I think there are in fact companies in Europe that are trying to exploit that approach, or variations on that approach.

We're always concerned about the emergence of novel viruses. The broader the spectrum of our potential antivirals, the better for first response situations, where somebody's coming in with respiratory distress and we don't know what the virus is.

As an example here in Toronto, it took them 10 days or two weeks to identify that there was a Legionella outbreak. So you'd love to have something that would work regardless, and in that case it was OK, because they were treating with agents that would work for Legionella, but whether it's Legionella [bacteria] or SARS or another virus, you'd love to be able to say that anyone who comes in with a bad cough and high fever should get this drug because it'll hit all the viruses that can possibly be causing those symptoms.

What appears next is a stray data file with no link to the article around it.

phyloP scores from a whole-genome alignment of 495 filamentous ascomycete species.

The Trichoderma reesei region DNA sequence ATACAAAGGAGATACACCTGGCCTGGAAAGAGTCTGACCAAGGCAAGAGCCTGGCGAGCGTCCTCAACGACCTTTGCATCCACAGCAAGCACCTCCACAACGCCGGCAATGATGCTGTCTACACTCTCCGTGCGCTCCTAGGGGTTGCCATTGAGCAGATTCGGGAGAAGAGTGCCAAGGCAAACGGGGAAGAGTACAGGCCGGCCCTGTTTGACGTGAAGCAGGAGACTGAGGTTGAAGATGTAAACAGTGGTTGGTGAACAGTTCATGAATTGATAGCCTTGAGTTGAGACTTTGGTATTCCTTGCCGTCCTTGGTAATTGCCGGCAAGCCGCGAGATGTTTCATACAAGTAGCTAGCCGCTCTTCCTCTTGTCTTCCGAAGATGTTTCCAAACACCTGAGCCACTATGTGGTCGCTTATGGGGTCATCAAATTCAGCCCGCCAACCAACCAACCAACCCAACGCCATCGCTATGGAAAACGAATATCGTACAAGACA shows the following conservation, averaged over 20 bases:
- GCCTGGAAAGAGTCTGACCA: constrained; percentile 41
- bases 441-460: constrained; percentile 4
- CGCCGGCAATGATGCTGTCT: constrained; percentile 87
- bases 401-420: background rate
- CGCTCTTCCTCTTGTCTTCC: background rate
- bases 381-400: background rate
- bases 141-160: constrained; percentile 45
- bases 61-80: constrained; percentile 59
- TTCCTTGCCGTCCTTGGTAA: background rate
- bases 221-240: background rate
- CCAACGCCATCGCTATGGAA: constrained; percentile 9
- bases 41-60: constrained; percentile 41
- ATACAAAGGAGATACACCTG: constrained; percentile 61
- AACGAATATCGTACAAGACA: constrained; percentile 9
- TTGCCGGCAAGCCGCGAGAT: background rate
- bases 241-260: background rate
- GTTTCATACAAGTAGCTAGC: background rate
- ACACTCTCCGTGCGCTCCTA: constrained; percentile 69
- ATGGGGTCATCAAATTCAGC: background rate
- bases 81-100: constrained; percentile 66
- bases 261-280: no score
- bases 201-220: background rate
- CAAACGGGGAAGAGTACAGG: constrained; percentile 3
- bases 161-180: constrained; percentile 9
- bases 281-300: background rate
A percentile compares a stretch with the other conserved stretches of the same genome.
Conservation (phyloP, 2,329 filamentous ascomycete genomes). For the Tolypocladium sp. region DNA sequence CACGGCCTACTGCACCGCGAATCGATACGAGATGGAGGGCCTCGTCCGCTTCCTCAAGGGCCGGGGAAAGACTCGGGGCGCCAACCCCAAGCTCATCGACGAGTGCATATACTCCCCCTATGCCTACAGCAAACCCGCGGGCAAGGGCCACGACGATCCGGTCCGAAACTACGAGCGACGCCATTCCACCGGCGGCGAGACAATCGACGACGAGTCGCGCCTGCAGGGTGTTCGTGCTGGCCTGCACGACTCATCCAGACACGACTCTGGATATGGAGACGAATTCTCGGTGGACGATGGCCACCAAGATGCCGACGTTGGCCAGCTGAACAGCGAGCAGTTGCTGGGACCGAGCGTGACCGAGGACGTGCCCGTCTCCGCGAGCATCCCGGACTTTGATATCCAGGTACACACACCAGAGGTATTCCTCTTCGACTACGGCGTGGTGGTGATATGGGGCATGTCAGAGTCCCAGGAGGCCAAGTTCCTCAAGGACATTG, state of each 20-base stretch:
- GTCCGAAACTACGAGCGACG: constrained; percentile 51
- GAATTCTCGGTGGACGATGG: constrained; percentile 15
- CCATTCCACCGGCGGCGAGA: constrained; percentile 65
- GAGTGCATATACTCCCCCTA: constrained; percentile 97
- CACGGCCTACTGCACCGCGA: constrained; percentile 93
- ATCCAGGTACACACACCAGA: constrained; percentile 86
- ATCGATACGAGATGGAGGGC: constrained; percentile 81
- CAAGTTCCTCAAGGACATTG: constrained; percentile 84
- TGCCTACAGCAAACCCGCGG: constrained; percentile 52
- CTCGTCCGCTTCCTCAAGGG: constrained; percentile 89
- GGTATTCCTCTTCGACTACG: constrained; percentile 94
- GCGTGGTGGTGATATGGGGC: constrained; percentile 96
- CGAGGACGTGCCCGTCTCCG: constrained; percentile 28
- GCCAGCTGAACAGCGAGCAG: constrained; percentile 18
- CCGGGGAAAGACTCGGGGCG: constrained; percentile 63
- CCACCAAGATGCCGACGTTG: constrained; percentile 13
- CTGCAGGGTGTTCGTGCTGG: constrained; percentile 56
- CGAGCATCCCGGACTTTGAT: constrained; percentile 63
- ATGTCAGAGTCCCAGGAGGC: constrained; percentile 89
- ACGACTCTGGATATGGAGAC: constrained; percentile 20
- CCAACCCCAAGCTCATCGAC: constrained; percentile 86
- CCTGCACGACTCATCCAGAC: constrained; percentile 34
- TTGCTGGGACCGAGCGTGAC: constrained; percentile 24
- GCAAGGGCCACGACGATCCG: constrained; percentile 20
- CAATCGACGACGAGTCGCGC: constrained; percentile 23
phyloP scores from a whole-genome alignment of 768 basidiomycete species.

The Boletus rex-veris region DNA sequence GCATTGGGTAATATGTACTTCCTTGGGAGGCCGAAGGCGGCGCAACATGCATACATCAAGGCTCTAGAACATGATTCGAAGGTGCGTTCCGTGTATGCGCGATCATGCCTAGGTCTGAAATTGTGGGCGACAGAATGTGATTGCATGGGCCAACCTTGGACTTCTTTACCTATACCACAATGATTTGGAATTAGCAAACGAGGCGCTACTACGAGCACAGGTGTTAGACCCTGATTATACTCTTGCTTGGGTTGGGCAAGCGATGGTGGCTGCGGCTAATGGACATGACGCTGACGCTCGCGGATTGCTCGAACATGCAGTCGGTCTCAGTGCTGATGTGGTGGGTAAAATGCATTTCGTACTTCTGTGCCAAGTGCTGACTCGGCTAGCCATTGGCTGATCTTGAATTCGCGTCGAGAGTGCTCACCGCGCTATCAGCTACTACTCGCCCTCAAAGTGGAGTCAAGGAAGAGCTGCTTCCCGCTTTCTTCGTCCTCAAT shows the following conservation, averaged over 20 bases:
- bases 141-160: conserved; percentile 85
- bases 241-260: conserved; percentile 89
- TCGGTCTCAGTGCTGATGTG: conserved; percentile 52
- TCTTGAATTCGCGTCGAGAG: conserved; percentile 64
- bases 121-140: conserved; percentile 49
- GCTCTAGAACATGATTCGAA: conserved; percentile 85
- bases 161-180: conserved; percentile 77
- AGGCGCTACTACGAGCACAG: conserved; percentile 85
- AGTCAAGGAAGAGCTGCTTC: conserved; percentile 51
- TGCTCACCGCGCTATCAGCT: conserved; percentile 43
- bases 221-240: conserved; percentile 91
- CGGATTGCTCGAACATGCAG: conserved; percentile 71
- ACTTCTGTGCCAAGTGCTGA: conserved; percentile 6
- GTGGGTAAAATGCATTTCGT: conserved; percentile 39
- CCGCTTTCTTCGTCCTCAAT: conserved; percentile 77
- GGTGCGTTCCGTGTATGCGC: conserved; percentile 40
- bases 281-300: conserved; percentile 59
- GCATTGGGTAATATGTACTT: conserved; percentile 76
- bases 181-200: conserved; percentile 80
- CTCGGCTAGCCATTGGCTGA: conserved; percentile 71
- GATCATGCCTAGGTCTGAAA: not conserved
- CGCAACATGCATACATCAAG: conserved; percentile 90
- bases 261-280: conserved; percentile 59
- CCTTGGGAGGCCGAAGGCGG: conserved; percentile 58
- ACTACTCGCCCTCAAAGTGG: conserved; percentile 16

Do you think it's necessary to develop better diagnostics for viral infections?

Very much so, and it goes a little further than that even. We're never infected with just one pure genotype of virus. There's always a mixture, and certainly during infection in the body, that mixture becomes more heterogeneous. So it's not just being able to detect what virus it is, it's also being able to get some sort of profile on the genetic make-up of the mix of viruses that a patient is infected with.

I'm thinking as I say this of a very recent paper that came out Nature looking at a young woman in Vietnam who became infected with the H5N1 virus. And even though she was on a prophylactic dose of Tamiflu, and when she became sick was put on a much higher dose and recovered — in looking at her viral isolate before she went on the higher dose of Tamiflu, a group in Japan was able to clone out 10 different viral clones, and one of them was totally resistant to Tamiflu. It was over 1,000-fold more resistant than the sensitive strain. And it had accumulated seven or eight mutations.

So it would be marvelous to have technology that would allow one to instantly profile the genotypes of viruses that are infecting a patient, and not simply use an antibody response to classify generally a viral infection as an H5N1 instead of an H3N2.